On design

Where There's Data, There's People.

How to see human in a world of data.

Written by Rui Eduardo.

Illustration by: Ana Mafalda Henriques

Being truly human means respecting our own, and each other’s, humanity. Being a good designer means honouring that humanity when we create. It means understanding people’s aspirations, abilities, efforts, and emotions. What we offer to the world should reflect all of these things, and make their lives better in some way. This is our mission.

Advances in data science, machine learning and artificial intelligence have the potential to enhance people’s lives, and the services they use. Computers can analyse and respond to data in really smart ways. Algorithms can identify and create patterns of human behaviour. But, these algorithms don’t understand human behaviour. (Not yet, at any rate.) The information they spit out isn’t necessarily ready for human consumption, or attuned to human needs. It can be raw, uncompromising, and impenetrable.

This presents a unique opportunity for designers. We can humanise that data, by translating and pulling insights from the outputs of those algorithms. That way, human knowledge and understanding can make sense of the results.

Why it’s important to humanise data

It creates a conversation

Humanising data means seeing the rich, relevant insights and presenting them in an empathetic way. This allows us to have a two-way relationship with algorithms and machines, and sparks a conversation from which both sides can learn.

It gives us a new lens on data

Seeing people in the data gives us new-found respect for it. This is true when we’re trying to create insightful outputs, researching problems, or designing solutions.

It can serve as protection for humans

The raw output of machines and algorithms can potentially be damaging or hurtful to humans, especially if they are vulnerable or apprehensive. A thoughtful and careful interpretation of data means they can be protected against that.

How can we make data more human?

Change the perspective

We need to have empathy, and put ourselves in the shoes of those receiving the data. What will the figures and the stats mean for them? What might the impact of the data be? Try to translate and analyse the data so that it makes sense for people. Also, try to be sensitive to the effects of that data on a person. For example, if you are presenting cholesterol levels, you can tell someone that they scored 5. But it would be a lot more helpful and reassuring, if we let them know their level is just one point over the average. (And offer some tips to reduce it.)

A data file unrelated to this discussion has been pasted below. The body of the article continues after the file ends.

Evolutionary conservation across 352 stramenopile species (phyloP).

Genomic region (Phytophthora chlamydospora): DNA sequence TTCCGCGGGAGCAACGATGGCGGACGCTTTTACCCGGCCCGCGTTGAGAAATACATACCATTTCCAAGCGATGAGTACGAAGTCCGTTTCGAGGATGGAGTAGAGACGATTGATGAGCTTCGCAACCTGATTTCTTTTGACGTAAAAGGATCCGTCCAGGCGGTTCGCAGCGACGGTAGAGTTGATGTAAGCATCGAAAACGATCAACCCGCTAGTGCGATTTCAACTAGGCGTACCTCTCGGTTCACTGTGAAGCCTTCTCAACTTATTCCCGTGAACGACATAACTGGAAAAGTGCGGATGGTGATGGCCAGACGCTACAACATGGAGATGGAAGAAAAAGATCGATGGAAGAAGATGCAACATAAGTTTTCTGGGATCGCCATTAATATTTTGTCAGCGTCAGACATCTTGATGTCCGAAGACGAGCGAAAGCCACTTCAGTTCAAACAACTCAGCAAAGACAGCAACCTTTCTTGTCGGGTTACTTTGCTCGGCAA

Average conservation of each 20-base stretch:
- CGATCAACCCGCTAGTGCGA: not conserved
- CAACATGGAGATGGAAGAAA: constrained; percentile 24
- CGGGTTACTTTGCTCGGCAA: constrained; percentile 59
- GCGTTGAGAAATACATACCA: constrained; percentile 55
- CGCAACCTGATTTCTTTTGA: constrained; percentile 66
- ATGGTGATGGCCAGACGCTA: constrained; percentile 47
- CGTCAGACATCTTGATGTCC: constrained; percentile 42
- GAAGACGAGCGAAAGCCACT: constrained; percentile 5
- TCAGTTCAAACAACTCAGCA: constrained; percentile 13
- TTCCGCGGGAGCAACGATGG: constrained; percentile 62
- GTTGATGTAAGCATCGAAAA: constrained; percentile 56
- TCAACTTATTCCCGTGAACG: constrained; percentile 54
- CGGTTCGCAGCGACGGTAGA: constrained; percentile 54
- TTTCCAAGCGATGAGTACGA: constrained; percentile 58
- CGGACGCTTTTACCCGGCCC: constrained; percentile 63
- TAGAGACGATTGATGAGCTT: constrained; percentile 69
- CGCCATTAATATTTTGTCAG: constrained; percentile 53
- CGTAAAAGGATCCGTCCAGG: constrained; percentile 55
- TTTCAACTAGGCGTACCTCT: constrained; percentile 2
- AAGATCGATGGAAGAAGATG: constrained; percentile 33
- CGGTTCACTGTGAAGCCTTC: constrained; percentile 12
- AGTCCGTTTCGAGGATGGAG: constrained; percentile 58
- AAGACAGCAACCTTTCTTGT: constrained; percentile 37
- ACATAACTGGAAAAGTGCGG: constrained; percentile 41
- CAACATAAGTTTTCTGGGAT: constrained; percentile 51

Make it real

Sometimes big percentages or unwieldy pie charts can wash over people. They don’t relate to real life or experience. What if we translate the data into a language that people can understand more clearly. So, for example, you might be 75% complete on a project, or 3 steps away from your end goal. The context and cushioning of data is really important, especially when it comes to health and wellness information.

Find a balance

An overload of figures and percentages can be overwhelming. We need to find the right balance between the stats and visuals that really bring the data to life. In this way data, interaction, visual, and content design can come together to create a really meaningful and engaging piece.

Keep people at the heart

As designers, our relationship with data at this scale is new. We search for new methods, standards and rules to help us understand it. But in fact, our design compass shouldn’t change: It should always be about people. Are we listening to those people? Are we respecting and trying to augment their lives? Are we answering the right questions? Are we adapting out service for different needs? These key questions and principles will help to keep us focused, and to ensure that people are at the heart of our creative process.

Seeing the bigger picture

Algorithms can only go so far, we need human reasoning to make sense of the data produced.

We need to make sense of that data, to analyse it and to find the patterns and themes that will impact on humans. We can explore and expand on that content in smart, beautiful ways. So, in order to make the result more human, we need human input. Simple, right?

We’ve always been good at making sense of stuff. We make sense of nature and the cosmos with physics and of ourselves with psychology. Now we’re trying to make sense of algorithms, different types of intelligence, how we relate to the digital world - and are ultimately augmented by it with design.

Co-written with:

Grace Hughes, Senior Content Designer at Fjord Dublin